“Vladimir Putin removes Sergei Shoigu from Russian defence ministry”

BBC – Russian President Vladimir Putin is to remove his long-standing ally Sergei Shoigu as defence minister, the Kremlin has announced. The 68-year-old had been in the role since 2012 and will be replaced by Deputy Prime Minister Andrei Belousov, an economist with little military experience. Mr Shoigu is to be appointed secretary of Russia’s Security Council. The Kremlin said the defence ministry needed to stay “innovative”.

Reshuffles in Russia don’t happen very often so this is a big moment at the top of Russian politics. But Vladimir Putin remains the person who ultimately calls the shots. It was his decision to start the war in Ukraine and all the big decisions are taken by him.

The appointment of Mr Belousov as defence minister will come as a surprise to many, given his previous experience. But analysts suggest President Putin is seeking to align the Russian economy more closely with the war effort. The decision to put an economist in charge of the Ministry of Defence reflects the changing priorities of the Kremlin and the huge amounts of money the Russian authorities are now pouring into the war in Ukraine – and Russia’s need to boost efficiency in the armed forces.

Kremlin spokesman Dmitry Peskov said the proposed appointment of a civilian showed the role of defence minister called for “innovation”. He said Russia was becoming more like the Soviet Union in the mid-1980s, when a high proportion of GDP went on military spending. As a result, it was necessary to make sure that military expenditure was better integrated into Russia’s overall economy, he added. “The one who is more open to innovations is the one who will be victorious on the battlefield,” he said.

In recent months, there had been rumours that Mr Shoigu’s position was growing weaker and that he could lose his job. In April, one of his deputies – Timur Ivanov – was arrested on corruption charges in a rare move against such a senior official. And Russia’s campaign in Ukraine was meant to last a few weeks at most.Instead, it is now in its third year and has been plagued by military setbacks and big losses in men and materiel. Although Mr Shoigu will remain in a powerful role as secretary of the Security Council, the move appears to be a demotion for him.

It’s not yet clear what will happen to the council’s current head, Nikolai Patrushev.

https://www.bbc.com/news/world-europe-69000698

Comment: I think this is a realization by Putin that his war in Ukraine will not be over soon. He needs someone to manage and improve the efficiency of his war economy in the face of increasing casualties, loss of equipment and continuing sanctions. He needs an economist to figure out a better way forward. Belousov is more than just an economist. As the BBC article points out, he is a hardline defender of a russia that is encircled by enemies. He’s close to the Russian Orthodox Church and practiced karate and sambo in his youth. He was also the one Kremlin economist who supported Putin’s annexation of Crimea in 2014.

Shoigu is replacing Patrushev as Secretary of the Security Council, so he’s far from being banished from the Kremlin. What interests me more is where Patrushev will land. He is a hard liner among hard liners fully behind the eradication of Ukraine and the establishment of a Kremlin led bloc to continue to oppose the Western bloc. He was seen by many analysts as a likely candidate to eventually succeed Putin. Maybe Putin hears such speculation and will move Patrushev to a place to forestall such speculation… or facilitate such a future transition. We’ll see.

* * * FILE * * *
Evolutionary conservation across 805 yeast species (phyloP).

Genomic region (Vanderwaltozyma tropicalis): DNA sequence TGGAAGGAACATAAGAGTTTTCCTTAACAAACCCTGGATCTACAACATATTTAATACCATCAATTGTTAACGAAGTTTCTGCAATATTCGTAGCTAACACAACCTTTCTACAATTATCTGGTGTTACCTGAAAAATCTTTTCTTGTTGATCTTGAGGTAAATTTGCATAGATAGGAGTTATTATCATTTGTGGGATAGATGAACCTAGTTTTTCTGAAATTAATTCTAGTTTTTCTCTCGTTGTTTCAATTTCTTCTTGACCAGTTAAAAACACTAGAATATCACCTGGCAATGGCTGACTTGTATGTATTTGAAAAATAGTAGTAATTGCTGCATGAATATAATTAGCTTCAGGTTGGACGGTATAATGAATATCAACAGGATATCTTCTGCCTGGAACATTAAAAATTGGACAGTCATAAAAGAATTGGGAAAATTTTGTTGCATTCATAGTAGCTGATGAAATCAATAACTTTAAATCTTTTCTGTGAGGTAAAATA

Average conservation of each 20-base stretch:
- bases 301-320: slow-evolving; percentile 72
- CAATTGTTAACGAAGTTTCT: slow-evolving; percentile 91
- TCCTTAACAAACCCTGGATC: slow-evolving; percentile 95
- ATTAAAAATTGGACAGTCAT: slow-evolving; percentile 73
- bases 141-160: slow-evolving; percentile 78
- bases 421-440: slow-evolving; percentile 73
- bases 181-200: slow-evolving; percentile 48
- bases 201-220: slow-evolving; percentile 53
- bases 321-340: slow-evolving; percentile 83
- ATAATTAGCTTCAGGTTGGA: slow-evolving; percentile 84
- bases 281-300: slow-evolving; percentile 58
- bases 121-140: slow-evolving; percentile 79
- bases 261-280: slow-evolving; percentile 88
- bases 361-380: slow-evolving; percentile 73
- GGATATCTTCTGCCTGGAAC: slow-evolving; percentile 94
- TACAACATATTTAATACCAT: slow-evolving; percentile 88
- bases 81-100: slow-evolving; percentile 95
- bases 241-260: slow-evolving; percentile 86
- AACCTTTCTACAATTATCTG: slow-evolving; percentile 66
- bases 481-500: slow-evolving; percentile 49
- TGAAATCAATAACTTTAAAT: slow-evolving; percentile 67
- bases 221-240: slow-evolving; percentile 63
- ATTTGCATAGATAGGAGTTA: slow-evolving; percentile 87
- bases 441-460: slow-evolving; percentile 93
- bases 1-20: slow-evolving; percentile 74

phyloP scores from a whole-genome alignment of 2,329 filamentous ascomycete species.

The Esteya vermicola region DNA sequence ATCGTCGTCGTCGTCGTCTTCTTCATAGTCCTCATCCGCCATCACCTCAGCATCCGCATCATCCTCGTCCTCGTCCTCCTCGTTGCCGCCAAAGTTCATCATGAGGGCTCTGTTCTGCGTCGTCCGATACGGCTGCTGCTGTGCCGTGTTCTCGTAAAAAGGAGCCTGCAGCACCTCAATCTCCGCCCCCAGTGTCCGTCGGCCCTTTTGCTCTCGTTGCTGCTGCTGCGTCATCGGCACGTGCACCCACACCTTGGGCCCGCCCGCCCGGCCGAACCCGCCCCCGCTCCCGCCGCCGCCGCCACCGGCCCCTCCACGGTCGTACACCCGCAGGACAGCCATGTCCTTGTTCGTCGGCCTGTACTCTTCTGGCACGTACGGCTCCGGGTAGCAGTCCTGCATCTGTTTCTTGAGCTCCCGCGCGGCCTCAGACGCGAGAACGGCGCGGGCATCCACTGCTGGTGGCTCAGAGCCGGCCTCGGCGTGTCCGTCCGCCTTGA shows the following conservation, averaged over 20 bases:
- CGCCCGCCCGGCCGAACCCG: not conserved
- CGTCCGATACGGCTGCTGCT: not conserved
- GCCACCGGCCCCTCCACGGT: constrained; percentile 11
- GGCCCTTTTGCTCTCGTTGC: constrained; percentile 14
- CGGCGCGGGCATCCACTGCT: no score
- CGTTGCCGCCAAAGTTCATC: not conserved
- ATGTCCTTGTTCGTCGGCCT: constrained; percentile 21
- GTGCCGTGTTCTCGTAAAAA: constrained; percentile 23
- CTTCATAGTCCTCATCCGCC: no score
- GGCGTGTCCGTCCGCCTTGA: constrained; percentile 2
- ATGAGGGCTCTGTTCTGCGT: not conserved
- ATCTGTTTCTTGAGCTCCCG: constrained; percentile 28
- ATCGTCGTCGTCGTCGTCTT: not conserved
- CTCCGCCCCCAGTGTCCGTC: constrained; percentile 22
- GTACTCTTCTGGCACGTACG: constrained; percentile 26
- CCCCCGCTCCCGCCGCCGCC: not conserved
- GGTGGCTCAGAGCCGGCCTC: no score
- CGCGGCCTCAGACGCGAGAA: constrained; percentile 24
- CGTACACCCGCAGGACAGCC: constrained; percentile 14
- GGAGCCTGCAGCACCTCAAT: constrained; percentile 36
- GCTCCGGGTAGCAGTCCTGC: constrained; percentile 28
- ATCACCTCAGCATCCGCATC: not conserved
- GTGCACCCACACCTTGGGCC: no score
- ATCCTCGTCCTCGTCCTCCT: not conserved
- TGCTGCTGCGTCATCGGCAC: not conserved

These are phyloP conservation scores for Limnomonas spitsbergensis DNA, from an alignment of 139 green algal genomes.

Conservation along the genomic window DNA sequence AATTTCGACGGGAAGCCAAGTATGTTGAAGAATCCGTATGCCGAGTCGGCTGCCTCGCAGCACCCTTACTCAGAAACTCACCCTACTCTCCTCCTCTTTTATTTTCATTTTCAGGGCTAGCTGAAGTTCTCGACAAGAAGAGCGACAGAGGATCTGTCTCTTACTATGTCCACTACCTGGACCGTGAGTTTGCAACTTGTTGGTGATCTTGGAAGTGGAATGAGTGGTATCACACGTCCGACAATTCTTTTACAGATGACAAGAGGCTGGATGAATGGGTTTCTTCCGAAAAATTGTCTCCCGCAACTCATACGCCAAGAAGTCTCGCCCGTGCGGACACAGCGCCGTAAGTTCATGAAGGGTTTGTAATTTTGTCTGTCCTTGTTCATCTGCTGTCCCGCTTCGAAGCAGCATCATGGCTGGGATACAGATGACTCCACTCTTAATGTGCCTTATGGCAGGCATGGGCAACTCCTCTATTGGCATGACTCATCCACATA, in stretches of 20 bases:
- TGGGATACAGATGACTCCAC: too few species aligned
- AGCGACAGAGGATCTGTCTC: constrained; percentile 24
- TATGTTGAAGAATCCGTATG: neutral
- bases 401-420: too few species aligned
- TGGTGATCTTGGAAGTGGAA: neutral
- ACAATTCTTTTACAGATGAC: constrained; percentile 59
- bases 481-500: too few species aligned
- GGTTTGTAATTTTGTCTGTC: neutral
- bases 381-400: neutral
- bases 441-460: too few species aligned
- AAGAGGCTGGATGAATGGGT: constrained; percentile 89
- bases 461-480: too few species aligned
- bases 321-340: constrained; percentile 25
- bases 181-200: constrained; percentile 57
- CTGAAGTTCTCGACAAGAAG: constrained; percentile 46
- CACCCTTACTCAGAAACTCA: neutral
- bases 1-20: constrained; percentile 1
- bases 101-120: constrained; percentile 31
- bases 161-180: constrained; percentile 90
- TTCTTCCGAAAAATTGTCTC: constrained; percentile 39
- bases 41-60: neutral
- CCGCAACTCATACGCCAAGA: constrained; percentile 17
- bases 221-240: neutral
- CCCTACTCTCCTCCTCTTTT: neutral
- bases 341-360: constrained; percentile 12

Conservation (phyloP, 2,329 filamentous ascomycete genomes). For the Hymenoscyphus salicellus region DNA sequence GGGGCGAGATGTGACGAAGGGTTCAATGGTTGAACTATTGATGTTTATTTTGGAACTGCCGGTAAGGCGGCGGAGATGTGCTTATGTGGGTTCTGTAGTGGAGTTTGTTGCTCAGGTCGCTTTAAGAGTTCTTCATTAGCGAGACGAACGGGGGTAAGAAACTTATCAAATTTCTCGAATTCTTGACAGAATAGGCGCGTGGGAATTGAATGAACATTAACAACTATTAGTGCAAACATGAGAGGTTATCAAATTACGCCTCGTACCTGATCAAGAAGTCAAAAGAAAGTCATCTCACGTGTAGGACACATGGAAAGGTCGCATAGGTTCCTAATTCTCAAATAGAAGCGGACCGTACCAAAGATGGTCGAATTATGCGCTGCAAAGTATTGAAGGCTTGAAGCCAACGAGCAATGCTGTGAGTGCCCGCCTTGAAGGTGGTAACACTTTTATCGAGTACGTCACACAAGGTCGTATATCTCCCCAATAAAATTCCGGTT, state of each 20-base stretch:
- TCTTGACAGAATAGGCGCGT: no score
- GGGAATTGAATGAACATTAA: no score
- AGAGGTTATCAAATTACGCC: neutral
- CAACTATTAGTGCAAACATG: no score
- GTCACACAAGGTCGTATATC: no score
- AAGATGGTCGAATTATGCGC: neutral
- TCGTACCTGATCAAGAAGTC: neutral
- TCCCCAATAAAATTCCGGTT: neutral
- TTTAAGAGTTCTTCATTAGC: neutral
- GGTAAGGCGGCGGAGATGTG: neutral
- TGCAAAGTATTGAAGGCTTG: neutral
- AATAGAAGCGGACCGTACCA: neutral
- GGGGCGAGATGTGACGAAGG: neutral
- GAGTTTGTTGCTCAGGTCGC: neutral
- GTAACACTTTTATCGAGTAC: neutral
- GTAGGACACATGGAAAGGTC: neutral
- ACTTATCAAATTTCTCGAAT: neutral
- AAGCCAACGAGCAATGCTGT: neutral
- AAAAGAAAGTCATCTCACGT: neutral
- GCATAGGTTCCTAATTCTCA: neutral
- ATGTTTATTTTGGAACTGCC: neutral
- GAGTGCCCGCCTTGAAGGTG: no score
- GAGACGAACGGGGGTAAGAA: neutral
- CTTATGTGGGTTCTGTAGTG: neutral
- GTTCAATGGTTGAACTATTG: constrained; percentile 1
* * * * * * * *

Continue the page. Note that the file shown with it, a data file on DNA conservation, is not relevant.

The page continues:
TTG 

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29 Responses to “Vladimir Putin removes Sergei Shoigu from Russian defence ministry”

  1. aleksandar says:

    Patrushev is 73 years old.
    Will be 79 for the next presidential election.
    Can’t be seen to eventually succeed Putin.

    All Ministry of Defense since 1999 were civilians, nothing new here.

    Shoigu has told journalists two month ago that he was “worn out”.
    War is energy consuming.
    Time to move to a quieter job

  2. babelthuap says:

    I recall reading when the war started, Russia could keep it going for at least a couple years. It’s beyond that checkpoint so this move would make sense.

  3. Jim. says:

    Shoigu….. Now In The Powerful Position as Secretary of The Security Council
    Puts him In a Position to Monitor All The Others ..Have Eyes and Ears,,,That Putin
    can Trust…And Better Prepare For War…I Suspect..Remember The Security Council Spies around Donald Trump…The Betrayal..??

    Economist Belosouv…Makes Sense…The Money used to Finance a Large War…Must Be RAISED..With Joint Global Partners…China..?? and Spent in the most Efficient Way Possible….I Suspect that China has Similar Plans..and is At Least 80 to 90 Percent Prepared At All Levels of their Planning to
    Invade Taiwan… They Have Prepared a Large Fleet of Large Commercial Ferrys..to Udse as Landing Craft I Have Read…All Other Logistics..Supplys Locked and Loaded I Believe…
    Jim

    • babelthuap says:

      The Duran is saying it’s a promotion for Shoigu. He’s a trained engineer and will have more eyes on production and technology and decision making on tactics. I know the Duran is Russian propaganda but I’ll be honest, they get a lot of stuff right and not just on Russia either. They know a lot about Euro politics. It makes US news look like Romper room.